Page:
Every so often, during a quiet, unguarded moment of blissful nothingness, I find myself drifting back to places I visited sometime during my time as a near-full time traveling bum.
In this manner, I keep fond memories alive. Invariably my blissful sojourn into the past ends with some special dish or something food-related that I tasted. This is when dreams have to become reality, and I dive into a pile of cookbooks or drill down into my memory bank to recreate the dish. This is sometimes a task not unlike coming to grips with the Holy Ghost.
But what is an obsessive man to do?
I have many fond memories of Mexico. Not that I have seen a lot, but what I did see made a huge impression on me. The people. The colours. The art. The chaos. The terrible traffic. The music. The hedonistic tequila and mescaline. And then, above all the moles – the sauces and the dishes (I never got into a dodgy taxi so I can’t tell you about the abductions, forced drinking and ATM withdrawals at gunpoint).
The true origins of Mexico’s world famous mole sauces are lost in the mist of antiquity. Among the most popular versions of the discovery of the first mole, are only a few communalities: a clergyman of some import (usually an archbishop), some clergy-people of lesser import (nuns or a bishop) and a whole lot of herbs and spices, especially chilies.
Moles are extremely complicated dishes to prepare, if you want to do it properly that is. Mexico’s most famous mole – mole poblano – has, on average, 20 ingredients and some Oaxacan varieties, over 30.
Mole – derived from the Aztec’s molli – describes both the sauce and the stew. In my (very limited) experience, the sauce is the stew. Without the sauce, there is no stew, and definitely no mole.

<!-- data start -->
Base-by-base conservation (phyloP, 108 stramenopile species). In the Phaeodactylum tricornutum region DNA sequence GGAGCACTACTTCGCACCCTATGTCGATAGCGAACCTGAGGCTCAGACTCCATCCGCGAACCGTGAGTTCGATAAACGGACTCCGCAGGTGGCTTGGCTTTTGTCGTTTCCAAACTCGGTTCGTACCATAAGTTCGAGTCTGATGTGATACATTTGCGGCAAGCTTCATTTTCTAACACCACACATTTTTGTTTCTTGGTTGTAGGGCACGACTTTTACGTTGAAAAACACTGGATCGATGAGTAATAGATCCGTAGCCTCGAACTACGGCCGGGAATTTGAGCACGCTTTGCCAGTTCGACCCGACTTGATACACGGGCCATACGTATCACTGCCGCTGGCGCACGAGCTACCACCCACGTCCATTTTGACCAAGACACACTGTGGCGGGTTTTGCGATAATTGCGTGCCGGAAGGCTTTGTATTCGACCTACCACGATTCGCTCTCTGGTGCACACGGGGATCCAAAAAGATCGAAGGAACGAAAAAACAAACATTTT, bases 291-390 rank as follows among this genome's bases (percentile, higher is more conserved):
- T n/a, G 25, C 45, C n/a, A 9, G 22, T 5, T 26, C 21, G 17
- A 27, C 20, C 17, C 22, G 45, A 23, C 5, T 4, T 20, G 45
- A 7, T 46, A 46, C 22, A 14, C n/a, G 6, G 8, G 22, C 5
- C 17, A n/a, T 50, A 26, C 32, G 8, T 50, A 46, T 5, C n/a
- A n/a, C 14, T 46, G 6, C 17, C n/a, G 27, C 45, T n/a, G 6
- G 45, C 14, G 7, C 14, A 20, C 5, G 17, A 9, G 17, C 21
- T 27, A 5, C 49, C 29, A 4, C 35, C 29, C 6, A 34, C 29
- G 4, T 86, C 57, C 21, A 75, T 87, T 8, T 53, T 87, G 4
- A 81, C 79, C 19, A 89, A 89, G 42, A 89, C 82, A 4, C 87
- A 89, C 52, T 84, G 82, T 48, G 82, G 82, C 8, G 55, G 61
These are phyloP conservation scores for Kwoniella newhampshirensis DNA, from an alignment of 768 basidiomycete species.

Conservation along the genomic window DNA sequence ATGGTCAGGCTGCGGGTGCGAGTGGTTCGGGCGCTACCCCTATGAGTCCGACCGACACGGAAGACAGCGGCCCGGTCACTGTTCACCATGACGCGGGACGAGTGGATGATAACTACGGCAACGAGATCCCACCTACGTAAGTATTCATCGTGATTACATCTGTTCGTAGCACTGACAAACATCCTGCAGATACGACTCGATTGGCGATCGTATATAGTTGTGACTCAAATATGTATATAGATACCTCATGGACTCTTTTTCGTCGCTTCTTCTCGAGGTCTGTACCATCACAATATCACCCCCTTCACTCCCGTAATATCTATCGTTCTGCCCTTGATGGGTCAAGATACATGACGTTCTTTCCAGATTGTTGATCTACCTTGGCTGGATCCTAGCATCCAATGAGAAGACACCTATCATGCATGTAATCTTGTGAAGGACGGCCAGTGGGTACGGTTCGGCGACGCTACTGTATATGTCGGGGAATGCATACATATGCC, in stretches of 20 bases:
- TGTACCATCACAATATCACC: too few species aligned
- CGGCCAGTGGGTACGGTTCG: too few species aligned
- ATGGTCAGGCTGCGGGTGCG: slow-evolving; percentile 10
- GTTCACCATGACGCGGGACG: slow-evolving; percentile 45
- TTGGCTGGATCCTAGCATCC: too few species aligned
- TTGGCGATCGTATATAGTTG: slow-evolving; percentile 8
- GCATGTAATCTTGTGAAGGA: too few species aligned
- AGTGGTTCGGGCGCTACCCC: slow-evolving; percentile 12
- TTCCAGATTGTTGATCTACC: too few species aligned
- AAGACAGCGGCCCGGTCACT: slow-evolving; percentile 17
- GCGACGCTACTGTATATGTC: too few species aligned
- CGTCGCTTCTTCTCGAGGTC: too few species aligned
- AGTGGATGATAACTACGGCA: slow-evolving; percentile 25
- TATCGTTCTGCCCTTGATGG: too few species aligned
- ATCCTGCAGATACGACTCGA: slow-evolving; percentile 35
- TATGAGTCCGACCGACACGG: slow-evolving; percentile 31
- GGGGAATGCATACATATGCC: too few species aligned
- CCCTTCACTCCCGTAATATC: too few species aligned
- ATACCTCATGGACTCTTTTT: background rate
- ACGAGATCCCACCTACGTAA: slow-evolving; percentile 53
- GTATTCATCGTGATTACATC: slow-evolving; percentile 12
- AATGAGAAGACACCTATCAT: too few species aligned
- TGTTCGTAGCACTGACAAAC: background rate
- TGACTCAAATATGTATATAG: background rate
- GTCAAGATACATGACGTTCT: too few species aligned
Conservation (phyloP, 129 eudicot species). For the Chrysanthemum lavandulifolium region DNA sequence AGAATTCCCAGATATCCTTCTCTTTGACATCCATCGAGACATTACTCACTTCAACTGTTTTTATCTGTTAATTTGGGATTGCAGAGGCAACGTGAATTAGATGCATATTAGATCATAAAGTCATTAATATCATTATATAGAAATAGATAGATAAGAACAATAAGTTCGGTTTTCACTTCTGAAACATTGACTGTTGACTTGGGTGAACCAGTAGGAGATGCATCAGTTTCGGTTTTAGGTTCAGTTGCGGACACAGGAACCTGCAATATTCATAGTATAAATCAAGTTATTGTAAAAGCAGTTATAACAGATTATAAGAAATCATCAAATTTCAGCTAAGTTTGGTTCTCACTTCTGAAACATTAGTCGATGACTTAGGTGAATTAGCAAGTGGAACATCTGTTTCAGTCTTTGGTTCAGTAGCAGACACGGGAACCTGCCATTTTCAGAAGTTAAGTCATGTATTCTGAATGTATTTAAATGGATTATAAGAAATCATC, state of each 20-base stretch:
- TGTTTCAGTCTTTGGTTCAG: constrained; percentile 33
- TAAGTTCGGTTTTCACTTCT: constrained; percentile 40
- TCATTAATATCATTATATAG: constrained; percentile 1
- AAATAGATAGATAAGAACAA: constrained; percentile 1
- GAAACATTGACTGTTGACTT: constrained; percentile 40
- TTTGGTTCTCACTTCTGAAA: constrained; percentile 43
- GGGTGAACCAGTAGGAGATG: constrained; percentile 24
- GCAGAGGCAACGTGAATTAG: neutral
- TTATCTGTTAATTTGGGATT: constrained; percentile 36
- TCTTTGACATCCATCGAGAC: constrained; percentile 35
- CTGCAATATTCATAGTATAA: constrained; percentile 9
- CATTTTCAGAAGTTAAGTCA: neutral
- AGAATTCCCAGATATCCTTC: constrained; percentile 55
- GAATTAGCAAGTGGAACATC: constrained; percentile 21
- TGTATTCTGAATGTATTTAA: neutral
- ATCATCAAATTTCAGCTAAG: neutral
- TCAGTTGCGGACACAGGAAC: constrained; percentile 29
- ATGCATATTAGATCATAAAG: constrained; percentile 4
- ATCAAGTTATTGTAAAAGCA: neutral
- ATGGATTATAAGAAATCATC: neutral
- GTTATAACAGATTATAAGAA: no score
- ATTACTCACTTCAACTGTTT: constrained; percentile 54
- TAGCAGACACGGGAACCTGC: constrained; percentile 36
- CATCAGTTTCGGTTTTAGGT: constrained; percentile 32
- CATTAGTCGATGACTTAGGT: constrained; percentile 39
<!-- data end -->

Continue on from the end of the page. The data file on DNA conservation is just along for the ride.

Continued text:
Moles exist in many varieties determined often by its origins and key ingredients. Mole poblano originated in the mountain city of Puebla, and gets its rich dark colour from chocolate. Oaxaca has red, green, black and yellow varieties; some are mild, some sweet, some spicy and hot.
Not all Mexican sauces are moles. Rick Bayless in his book Authentic Mexican, mentions the following criteria for moles: they are cooked sauces, they are often thickened with nuts and seeds, they are chili sauces and made with special herbs and spices.
For a good few weeks after my return from Mexico, I cooked almost nothing but moles. It took me no time to figure out without the right chilies – mulato, ancho, and pasilla – my version of the classic mole poblano will always be doomed for failure. To this day, I abhor restaurants selling the chili-and-chocolate fantasy. If you want my advice: if it says “chili-chocolate”, and it is not ice cream, stay away – far away. In this country and on this continent anyway.
An authentic mole poblano demands – in addition to the three types of chilies, a bucket load of seeds and nuts, raisins, stale tortilla, and really good Mexican chocolate – also a few days of preparation and cooking. This is not a dish for those without perseverance and stamina. So I am not going to set you up for a disappointing experience telling you how to make Mexico’s favourite dish on the fly.
Luckily not all moles are equal in time, effort or ingredients. There are easier options, like this green one thickened with pepitas (pumpkin seeds). It also requires tomatillos (Physalis philadelphica) a Mexican fruit related to the Cape Gooseberry. I have not yet come across tomatillos here locally, but really unripe, green tomatoes work well enough. This is a mole verde – green sauce – so make sure all the ingredients remain green in colour. Do not use ripe tomatoes or red chilies and use the freshest herbs you can get. It is not as heavy as some of the more traditional moles but quite delicious. I watched my sister-in-law happily eat half her body weight in mole verde and then queue for some ice cream. I have made mine with pork chops, but you could happily use it with chicken or even fish.